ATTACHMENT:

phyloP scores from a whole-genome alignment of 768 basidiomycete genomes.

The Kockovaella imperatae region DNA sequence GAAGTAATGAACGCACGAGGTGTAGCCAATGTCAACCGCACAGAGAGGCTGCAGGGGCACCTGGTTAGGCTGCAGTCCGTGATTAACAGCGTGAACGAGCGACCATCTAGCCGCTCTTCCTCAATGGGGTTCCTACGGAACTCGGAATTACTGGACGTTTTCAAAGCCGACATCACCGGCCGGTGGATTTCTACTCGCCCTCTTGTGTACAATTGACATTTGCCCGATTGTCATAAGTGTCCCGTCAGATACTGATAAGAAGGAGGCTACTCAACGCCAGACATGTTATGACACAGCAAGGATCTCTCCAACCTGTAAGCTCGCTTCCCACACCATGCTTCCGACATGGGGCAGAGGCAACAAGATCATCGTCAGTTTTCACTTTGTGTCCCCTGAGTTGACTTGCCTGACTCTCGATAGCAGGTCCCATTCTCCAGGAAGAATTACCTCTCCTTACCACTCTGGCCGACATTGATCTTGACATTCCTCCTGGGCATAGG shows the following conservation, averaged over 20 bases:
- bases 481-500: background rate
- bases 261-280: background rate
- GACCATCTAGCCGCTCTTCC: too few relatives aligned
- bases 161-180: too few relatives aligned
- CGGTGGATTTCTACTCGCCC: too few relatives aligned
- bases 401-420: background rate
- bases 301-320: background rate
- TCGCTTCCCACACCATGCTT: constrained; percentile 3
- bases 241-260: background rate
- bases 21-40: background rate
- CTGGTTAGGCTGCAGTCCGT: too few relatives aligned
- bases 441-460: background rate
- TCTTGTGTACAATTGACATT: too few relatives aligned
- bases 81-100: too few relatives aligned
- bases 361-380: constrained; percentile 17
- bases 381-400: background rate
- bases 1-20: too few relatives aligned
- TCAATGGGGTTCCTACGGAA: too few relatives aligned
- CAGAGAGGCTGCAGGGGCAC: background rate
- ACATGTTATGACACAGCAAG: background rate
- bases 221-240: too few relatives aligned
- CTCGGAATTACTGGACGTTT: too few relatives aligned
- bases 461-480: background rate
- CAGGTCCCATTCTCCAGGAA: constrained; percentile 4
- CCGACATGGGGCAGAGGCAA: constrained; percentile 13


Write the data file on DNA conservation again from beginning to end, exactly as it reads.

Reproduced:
phyloP scores from a whole-genome alignment of 768 basidiomycete genomes.

The Kockovaella imperatae region DNA sequence GAAGTAATGAACGCACGAGGTGTAGCCAATGTCAACCGCACAGAGAGGCTGCAGGGGCACCTGGTTAGGCTGCAGTCCGTGATTAACAGCGTGAACGAGCGACCATCTAGCCGCTCTTCCTCAATGGGGTTCCTACGGAACTCGGAATTACTGGACGTTTTCAAAGCCGACATCACCGGCCGGTGGATTTCTACTCGCCCTCTTGTGTACAATTGACATTTGCCCGATTGTCATAAGTGTCCCGTCAGATACTGATAAGAAGGAGGCTACTCAACGCCAGACATGTTATGACACAGCAAGGATCTCTCCAACCTGTAAGCTCGCTTCCCACACCATGCTTCCGACATGGGGCAGAGGCAACAAGATCATCGTCAGTTTTCACTTTGTGTCCCCTGAGTTGACTTGCCTGACTCTCGATAGCAGGTCCCATTCTCCAGGAAGAATTACCTCTCCTTACCACTCTGGCCGACATTGATCTTGACATTCCTCCTGGGCATAGG shows the following conservation, averaged over 20 bases:
- bases 481-500: background rate
- bases 261-280: background rate
- GACCATCTAGCCGCTCTTCC: too few relatives aligned
- bases 161-180: too few relatives aligned
- CGGTGGATTTCTACTCGCCC: too few relatives aligned
- bases 401-420: background rate
- bases 301-320: background rate
- TCGCTTCCCACACCATGCTT: constrained; percentile 3
- bases 241-260: background rate
- bases 21-40: background rate
- CTGGTTAGGCTGCAGTCCGT: too few relatives aligned
- bases 441-460: background rate
- TCTTGTGTACAATTGACATT: too few relatives aligned
- bases 81-100: too few relatives aligned
- bases 361-380: constrained; percentile 17
- bases 381-400: background rate
- bases 1-20: too few relatives aligned
- TCAATGGGGTTCCTACGGAA: too few relatives aligned
- CAGAGAGGCTGCAGGGGCAC: background rate
- ACATGTTATGACACAGCAAG: background rate
- bases 221-240: too few relatives aligned
- CTCGGAATTACTGGACGTTT: too few relatives aligned
- bases 461-480: background rate
- CAGGTCCCATTCTCCAGGAA: constrained; percentile 4
- CCGACATGGGGCAGAGGCAA: constrained; percentile 13